Johnson said he expected Green, being a senior, would have a big season, but he wasn’t quite anticipating what has unfolded.
“He was a proven player in the ACC,” Johnson said. “And I knew he worked his tail off in the off season and during the season. But to put himself in position to lead the country in scoring, I didn't think that he would do that.
“But he's had a special year, an amazing year. He deserves every bit of it because he worked so hard on his game, and for him come from averaging two points a game as a freshman to leading the nation in scoring says a lot for him.”
Green regards himself as an unselfish player who makes the right passes, gets the ball where it needs to go and doesn’t take bad shots. As a matter of fact, his shooting mark of 48.2 percent is by far the best of his career. His rebounds are up and so are his assists and steals.
“For him to bring the same intensity, the same scoring every game and for him to be able to defend the way he does, I’m just taken aback by it,” said teammate and close friend Jarrell Eddie. “Teams are game-planning to stop Erick Green and he just finds a way to do what he does every game. It’s just phenomenal.”
Eddie said Green hates losing, whether at video games or competition in practice. He has seen signs of frustration in Green that his team hasn’t won more games.
So does Green ever think about trading some scoring if it meant more wins?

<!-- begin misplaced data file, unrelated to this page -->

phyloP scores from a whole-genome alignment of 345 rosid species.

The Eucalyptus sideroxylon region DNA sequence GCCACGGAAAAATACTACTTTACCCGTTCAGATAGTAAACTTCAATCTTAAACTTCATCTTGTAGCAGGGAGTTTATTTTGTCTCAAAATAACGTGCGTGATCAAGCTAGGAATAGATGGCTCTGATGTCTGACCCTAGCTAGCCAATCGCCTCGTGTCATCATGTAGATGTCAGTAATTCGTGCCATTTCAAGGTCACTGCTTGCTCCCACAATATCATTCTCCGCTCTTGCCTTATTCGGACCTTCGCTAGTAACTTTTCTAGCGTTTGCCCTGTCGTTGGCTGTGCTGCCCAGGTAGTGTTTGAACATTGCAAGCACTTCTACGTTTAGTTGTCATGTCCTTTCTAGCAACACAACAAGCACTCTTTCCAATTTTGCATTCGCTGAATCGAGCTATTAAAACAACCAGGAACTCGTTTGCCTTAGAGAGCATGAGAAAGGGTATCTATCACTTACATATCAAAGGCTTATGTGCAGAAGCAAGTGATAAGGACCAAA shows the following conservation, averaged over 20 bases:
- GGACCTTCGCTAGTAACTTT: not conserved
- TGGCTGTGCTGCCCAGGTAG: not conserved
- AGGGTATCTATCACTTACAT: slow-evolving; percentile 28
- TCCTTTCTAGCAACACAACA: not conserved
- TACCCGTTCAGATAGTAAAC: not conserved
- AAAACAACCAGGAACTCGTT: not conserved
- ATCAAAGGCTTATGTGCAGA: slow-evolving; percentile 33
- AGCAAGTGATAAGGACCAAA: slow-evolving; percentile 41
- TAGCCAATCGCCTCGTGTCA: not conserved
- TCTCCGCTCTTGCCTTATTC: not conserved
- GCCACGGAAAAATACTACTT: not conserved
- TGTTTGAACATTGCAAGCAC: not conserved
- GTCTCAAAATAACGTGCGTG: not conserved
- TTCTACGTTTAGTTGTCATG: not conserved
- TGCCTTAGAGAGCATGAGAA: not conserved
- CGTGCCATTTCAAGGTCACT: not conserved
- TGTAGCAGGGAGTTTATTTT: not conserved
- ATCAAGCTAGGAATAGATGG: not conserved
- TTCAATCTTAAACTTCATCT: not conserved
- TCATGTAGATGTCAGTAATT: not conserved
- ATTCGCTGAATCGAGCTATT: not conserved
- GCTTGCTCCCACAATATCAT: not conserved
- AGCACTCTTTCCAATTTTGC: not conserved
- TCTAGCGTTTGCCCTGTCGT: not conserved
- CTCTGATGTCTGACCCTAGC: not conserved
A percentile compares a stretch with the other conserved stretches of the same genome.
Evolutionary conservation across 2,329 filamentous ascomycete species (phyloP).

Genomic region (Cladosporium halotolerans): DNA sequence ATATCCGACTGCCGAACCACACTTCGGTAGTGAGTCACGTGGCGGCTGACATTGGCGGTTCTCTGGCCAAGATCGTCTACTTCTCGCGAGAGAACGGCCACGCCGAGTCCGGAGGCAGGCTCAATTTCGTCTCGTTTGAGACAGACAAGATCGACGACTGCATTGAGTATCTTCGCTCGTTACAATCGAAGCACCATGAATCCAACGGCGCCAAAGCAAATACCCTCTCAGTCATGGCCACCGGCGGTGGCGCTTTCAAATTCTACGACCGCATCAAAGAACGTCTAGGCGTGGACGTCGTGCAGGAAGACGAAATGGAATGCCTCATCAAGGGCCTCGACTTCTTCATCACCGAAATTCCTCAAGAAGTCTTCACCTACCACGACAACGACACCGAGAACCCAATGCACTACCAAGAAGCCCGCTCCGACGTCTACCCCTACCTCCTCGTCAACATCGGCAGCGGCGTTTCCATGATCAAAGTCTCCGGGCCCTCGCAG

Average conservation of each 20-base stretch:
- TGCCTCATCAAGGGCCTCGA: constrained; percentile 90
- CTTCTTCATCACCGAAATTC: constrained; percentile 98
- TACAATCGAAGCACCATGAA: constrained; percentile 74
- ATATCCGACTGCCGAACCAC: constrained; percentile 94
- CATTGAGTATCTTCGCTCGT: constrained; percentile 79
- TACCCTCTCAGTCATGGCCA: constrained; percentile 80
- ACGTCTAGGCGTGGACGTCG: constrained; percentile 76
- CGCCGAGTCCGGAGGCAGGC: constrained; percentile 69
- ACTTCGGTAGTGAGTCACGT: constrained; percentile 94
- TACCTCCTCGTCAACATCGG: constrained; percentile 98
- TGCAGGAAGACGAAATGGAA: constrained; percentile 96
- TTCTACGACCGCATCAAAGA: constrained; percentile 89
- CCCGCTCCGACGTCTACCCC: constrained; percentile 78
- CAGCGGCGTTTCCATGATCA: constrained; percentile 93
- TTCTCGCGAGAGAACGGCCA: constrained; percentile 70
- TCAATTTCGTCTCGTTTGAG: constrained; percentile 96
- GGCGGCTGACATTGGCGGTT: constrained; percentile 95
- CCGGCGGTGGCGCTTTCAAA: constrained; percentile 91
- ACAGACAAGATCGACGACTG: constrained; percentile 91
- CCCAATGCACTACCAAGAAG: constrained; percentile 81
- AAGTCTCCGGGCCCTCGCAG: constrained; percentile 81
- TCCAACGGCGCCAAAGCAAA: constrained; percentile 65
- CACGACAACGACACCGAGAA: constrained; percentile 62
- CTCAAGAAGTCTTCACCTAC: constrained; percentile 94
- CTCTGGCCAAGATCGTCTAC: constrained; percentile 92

“I do,” he said. “I honestly would trade whatever it would take to win a game. If I had to give up 15 points, I’d give up 15 points.”
Truthfully, though, the Hokies couldn’t afford for Green to give up 15 points a game. In most of their 14 ACC losses, they have been intensely competitive, and that begins with him.
His college run is coming to an end, but Erick Green isn’t ready to walk off the floor for the last time just yet.
“I just want to make the (NCAA) Tournament,” he said. “I want to be able to experience the tournament, be able to walk in there and be on national TV and just see what it’s all about.
“Player of the year is great but I want to win. I’m a winner.”
It’s doubtful any of the defenses that have tried to stop him this season would argue with that.
Bill Hass is a long-time observer of ACC sports. His career at the Greensboro News & Record spanned 36 years, from 1969 until his retirement in March 2006. He is now writing "Bill Hass on the ACC" for theACC.com. His weekly columns will keep fans plugged in to the Atlantic Coast Conference.